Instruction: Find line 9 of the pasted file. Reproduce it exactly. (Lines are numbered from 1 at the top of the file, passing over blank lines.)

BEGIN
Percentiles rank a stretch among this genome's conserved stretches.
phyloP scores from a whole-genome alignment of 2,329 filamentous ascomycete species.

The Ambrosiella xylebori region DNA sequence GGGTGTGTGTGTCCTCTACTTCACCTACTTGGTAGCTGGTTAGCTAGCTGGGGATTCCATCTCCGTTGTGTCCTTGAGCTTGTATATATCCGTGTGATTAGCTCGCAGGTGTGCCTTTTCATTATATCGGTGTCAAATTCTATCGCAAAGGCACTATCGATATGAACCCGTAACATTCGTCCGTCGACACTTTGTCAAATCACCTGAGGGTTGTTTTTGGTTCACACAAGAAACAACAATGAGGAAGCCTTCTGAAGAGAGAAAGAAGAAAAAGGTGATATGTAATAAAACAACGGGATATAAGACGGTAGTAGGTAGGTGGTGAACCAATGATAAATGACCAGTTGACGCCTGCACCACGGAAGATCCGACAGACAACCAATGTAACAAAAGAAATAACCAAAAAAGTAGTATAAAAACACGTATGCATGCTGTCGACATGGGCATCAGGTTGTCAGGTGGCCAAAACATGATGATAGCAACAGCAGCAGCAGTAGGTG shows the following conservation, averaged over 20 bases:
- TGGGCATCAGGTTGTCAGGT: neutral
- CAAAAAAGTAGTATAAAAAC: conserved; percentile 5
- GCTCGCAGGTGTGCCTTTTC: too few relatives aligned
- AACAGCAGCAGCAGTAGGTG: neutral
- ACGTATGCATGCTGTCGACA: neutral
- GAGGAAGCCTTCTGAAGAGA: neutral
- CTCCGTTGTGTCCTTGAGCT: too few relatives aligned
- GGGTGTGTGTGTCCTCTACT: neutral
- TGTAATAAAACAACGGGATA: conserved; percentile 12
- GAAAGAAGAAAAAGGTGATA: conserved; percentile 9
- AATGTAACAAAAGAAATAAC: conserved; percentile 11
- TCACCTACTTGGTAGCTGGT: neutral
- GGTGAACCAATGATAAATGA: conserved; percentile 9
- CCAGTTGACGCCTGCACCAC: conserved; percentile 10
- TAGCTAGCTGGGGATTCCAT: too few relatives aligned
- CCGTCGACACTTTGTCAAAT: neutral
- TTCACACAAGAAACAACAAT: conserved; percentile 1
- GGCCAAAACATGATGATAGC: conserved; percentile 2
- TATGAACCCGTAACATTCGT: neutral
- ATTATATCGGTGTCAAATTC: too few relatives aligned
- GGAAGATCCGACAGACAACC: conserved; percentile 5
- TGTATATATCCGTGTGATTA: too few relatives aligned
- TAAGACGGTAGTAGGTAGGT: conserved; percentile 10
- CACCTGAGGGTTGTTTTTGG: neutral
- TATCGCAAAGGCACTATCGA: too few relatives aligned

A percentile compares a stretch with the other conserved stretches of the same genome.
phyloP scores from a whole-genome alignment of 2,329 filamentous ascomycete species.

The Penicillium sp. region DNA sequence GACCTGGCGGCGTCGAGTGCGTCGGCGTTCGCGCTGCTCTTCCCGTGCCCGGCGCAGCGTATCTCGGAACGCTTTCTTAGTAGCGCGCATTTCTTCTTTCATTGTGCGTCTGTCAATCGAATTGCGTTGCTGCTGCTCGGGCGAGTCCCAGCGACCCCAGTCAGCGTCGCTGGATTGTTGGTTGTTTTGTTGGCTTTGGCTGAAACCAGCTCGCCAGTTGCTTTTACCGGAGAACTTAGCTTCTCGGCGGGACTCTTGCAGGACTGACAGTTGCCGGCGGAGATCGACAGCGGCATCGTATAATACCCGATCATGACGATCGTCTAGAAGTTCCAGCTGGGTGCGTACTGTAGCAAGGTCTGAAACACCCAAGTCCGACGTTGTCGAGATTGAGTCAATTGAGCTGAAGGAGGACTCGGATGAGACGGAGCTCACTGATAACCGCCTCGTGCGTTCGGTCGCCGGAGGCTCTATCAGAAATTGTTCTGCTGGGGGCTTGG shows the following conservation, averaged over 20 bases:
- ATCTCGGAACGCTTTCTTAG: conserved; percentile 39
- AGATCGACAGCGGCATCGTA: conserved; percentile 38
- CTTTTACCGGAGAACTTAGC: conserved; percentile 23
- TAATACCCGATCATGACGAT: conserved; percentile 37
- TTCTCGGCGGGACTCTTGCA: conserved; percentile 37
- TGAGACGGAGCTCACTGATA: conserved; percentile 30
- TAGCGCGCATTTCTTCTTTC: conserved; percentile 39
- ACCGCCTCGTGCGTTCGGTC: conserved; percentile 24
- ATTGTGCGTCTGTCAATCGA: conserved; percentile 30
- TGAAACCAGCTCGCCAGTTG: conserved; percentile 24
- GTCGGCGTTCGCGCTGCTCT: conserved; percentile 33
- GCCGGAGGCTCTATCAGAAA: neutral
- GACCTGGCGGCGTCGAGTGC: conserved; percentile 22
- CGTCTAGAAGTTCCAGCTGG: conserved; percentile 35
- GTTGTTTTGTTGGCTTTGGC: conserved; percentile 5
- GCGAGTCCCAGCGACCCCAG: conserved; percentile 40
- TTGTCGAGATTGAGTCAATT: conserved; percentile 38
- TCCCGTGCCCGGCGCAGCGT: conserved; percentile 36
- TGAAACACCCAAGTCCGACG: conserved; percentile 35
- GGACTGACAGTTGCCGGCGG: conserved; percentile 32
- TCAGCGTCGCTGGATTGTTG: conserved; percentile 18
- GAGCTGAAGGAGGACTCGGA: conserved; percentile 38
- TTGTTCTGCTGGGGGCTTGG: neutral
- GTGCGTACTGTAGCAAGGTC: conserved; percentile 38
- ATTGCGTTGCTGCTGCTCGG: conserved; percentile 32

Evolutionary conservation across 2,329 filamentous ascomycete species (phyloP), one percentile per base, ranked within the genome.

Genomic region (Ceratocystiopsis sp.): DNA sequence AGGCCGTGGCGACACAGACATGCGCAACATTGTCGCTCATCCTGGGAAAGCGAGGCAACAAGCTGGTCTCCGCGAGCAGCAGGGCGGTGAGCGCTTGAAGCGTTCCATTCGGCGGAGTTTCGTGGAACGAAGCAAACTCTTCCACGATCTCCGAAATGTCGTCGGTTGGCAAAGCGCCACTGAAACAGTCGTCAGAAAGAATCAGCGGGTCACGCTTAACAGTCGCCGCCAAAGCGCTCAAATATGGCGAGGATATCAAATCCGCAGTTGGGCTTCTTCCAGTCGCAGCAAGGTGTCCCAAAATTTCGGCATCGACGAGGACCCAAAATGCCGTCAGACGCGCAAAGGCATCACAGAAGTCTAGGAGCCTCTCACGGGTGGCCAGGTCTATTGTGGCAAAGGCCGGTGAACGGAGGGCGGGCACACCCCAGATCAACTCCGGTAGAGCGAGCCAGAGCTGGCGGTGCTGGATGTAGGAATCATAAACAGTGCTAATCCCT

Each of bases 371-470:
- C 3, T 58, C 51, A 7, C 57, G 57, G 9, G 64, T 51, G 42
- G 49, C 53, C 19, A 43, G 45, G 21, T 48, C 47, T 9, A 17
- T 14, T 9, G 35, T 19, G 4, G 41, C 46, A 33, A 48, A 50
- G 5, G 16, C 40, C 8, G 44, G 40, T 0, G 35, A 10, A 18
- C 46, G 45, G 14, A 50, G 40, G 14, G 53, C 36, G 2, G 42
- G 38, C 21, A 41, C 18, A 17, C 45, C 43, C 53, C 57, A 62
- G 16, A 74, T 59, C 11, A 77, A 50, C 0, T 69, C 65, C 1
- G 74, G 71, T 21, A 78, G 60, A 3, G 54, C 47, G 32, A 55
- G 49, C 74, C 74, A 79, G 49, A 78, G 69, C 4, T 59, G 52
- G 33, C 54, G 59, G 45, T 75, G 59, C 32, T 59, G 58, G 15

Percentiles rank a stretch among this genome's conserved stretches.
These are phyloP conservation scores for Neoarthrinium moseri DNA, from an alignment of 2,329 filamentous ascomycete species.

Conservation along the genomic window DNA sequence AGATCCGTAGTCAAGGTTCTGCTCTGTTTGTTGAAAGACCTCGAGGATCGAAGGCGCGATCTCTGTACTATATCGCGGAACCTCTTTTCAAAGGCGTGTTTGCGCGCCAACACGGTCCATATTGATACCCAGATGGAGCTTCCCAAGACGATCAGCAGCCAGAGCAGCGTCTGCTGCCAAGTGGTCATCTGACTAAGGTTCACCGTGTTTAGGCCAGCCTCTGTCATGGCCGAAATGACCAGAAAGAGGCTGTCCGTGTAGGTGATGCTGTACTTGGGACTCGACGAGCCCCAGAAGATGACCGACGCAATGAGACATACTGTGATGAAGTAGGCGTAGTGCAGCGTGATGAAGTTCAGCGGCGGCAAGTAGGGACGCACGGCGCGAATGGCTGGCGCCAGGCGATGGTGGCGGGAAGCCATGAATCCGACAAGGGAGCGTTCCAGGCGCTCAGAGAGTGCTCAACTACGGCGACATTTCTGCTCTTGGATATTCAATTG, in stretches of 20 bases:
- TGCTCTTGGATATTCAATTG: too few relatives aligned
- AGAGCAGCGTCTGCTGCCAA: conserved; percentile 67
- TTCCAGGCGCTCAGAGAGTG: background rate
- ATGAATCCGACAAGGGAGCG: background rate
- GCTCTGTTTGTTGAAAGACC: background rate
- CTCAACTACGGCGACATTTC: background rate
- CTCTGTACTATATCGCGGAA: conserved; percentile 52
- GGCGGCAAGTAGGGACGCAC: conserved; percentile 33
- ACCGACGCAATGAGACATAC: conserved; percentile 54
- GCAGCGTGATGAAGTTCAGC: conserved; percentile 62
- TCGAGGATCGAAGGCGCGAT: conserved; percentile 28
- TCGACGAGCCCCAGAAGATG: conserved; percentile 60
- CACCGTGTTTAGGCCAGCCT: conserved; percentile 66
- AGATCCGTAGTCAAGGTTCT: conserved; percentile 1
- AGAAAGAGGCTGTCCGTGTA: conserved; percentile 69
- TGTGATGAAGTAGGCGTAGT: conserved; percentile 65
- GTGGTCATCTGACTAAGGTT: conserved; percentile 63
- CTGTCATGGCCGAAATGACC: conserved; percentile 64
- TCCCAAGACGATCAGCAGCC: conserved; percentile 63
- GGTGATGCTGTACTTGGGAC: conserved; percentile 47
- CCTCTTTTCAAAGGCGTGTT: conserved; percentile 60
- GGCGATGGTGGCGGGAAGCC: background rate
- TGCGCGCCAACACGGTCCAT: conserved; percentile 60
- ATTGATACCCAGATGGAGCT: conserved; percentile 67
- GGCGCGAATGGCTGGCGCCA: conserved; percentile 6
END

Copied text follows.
- GAGGAAGCCTTCTGAAGAGA: neutral